Oil tallied a third consecutive loss on Tuesday, with U.S. benchmark crude prices settling at their lowest level in nearly a year.
Worries about more aggressive monetary tightening by the Federal Reserve rippled across markets despite concerns about the impact of the Group of Seven price cap on Russian oil imposed on Monday.
West Texas Intermediate crude for January delivery
declined by $2.68, or 3.5%, to settle at $74.25 a barrel on the New York Mercantile Exchange. It marked the lowest finish for a front-month contract since Dec. 23, 2021, according to Dow Jones Market Data.
February Brent crude
the global benchmark, lost $3.33, or 4%, to end at $79.35 a barrel on ICE Futures Europe, the lowest finish since Jan. 3.
Also on Nymex, January gasoline
fell 5 cents, or 2.4%, to $2.1491 a gallon while January heating oil
settled at $2.9155 a gallon, down 8 cents, or 2.8%.
- January natural gas settled at to $5.469 per million British thermal units, down 1.9%, after losing more than 11% Monday.
Economic data released on Monday showed the U.S. economy is still “running hot creating scope for more interest rate hikes, and downgrading short- to medium-term growth prospects; a scenario that would entail a drop in oil demand,” said Ricardo Evangelista, a senior analyst at ActivTrades.
Data released Monday showed the U.S. ISM service-sector index climbed to 56.5% in November from 54.4% in October, signaling that the domestic economy is still expanding at a steady pace.
The data “triggered red flashing signals the Federal Reserve may keep interest rates higher for longer, increasing the odds of a U.S. recession,” said Stephen Innes, managing partner at SPI Asset Management, in a market note.
Still, China’s economic recovery from the pandemic “should provide a plank for the crude price to springboard off — and, of course, the faster the market prices in reopening-driven growth acceleration, the higher oil prices will go,” he said.
“But to reach maximum reopening acceleration, traders must navigate an obstacle course of skyrocketing Omicron cases and steep drop-offs in mobility,” said Innes. “Oil prices never do well in that environment.”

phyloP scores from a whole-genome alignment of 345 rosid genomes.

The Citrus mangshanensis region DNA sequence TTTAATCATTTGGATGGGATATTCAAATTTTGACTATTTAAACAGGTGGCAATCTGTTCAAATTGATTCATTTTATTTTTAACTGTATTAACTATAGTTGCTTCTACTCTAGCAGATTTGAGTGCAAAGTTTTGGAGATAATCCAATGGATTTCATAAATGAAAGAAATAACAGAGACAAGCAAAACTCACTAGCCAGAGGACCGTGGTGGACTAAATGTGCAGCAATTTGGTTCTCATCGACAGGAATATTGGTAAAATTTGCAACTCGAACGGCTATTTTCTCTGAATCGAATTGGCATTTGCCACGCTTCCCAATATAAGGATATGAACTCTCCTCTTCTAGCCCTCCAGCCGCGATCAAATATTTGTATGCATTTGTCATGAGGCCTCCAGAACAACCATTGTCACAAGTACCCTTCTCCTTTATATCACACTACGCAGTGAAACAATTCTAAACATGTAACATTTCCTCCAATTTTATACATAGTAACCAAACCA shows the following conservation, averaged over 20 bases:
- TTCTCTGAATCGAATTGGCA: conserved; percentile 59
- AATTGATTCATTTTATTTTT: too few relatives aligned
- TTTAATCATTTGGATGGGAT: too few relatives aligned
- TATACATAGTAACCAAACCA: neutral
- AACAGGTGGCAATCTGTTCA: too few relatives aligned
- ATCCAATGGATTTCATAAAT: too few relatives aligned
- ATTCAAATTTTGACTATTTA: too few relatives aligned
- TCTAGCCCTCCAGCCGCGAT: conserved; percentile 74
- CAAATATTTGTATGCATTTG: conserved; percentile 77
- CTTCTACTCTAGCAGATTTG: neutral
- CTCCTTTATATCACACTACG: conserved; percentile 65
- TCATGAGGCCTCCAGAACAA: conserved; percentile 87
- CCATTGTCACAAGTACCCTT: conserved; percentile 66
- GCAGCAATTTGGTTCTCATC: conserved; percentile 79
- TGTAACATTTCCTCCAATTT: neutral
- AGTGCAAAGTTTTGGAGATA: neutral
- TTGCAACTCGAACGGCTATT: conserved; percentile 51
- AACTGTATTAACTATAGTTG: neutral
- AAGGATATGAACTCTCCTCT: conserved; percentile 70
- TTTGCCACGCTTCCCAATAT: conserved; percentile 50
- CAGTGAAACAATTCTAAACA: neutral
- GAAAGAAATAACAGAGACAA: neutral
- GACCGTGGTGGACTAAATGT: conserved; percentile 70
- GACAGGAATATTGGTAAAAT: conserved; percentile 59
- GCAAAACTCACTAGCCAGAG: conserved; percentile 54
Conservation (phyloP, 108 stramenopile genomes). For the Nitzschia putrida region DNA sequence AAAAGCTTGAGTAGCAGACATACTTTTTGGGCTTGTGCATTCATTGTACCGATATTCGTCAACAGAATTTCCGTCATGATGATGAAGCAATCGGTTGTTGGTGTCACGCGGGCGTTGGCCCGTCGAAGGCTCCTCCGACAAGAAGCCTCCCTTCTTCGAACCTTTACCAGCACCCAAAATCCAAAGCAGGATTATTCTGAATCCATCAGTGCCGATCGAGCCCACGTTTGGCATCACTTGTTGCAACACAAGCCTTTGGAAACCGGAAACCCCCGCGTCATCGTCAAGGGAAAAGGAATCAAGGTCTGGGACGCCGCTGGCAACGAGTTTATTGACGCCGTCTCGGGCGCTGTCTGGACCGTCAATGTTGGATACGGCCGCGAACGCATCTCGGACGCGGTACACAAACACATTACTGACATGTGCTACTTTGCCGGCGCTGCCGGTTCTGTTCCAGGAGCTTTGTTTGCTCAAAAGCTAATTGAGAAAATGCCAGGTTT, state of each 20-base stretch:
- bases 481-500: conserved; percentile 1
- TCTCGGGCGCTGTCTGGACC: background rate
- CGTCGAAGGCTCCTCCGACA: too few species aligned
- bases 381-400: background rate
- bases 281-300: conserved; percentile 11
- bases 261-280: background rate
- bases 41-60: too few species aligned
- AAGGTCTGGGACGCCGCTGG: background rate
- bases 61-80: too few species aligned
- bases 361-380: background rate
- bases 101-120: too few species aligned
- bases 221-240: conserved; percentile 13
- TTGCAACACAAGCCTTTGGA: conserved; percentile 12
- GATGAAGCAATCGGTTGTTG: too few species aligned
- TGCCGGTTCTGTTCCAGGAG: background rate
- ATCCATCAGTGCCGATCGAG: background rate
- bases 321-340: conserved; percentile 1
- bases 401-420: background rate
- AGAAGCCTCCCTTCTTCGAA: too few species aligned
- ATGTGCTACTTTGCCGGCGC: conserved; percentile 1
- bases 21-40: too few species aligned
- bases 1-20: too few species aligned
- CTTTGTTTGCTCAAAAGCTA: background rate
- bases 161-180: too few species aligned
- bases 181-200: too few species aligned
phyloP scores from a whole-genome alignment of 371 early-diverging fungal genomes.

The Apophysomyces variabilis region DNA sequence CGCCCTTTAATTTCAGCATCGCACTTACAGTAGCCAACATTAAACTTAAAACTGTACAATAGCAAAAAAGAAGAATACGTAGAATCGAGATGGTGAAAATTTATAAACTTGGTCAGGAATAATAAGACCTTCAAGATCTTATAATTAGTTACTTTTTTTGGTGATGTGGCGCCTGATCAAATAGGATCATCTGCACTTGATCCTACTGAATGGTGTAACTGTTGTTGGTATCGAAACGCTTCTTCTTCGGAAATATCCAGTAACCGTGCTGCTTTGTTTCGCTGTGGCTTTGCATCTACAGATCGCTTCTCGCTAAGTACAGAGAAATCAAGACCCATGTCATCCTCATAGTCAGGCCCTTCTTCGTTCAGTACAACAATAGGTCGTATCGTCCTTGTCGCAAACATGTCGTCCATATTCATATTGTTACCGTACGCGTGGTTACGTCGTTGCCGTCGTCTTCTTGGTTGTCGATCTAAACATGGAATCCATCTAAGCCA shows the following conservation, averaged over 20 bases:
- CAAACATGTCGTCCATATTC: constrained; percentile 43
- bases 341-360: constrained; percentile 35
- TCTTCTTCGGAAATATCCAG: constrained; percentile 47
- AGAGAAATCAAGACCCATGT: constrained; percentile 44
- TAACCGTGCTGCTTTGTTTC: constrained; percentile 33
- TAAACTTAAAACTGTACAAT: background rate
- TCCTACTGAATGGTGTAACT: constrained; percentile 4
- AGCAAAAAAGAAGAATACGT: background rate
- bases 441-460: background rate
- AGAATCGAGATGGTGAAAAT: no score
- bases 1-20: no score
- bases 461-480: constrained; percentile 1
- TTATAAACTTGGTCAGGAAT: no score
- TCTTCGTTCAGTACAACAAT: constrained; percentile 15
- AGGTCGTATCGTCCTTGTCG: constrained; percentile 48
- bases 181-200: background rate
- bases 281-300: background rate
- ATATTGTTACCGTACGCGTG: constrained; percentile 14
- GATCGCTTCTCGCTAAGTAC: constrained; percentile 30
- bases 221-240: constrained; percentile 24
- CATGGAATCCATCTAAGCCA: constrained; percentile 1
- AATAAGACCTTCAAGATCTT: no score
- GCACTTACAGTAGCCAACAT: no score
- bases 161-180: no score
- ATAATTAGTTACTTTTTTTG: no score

Oil traders, meanwhile, are waiting to see how a cap on prices of Russian oil imposed by the Group of Seven and the European Union will impact the market after expectations that they could cause prices to spike didn’t quite pan out.
“It is interesting that these losses are occurring at the same time as the G7 price cap on Russian oil kicks in. The measure, which some feared would destabilize the market, hasn’t yet produced such effect,” Evangelista said.
See also: What analysts think of the $60 price cap on Russia oil
Still, more than a dozen oil tankers were stuck near the exit to the Black Sea following the price cap on Russian crude, amid a dispute between a group of maritime insurers and Turkish authorities, The Wall Street Journal reported Tuesday.
Also on Tuesday. in a monthly report, the Energy Information Administration lowered its 2022 and 2023 price forecasts for WTI and Brent crude, and modestly raised its expectations for U.S. oil production this year and next.
The EIA will release its weekly U.S. petroleum supply report Wednesday morning.
On average, analysts expect the report to show a supply decline of 2.4 million barrels for crude, along with inventory gains of 2.9 million barrels for gasoline and 1.9 million barrels for distillates, according to a survey conducted by S&P Global Commodity Insights.
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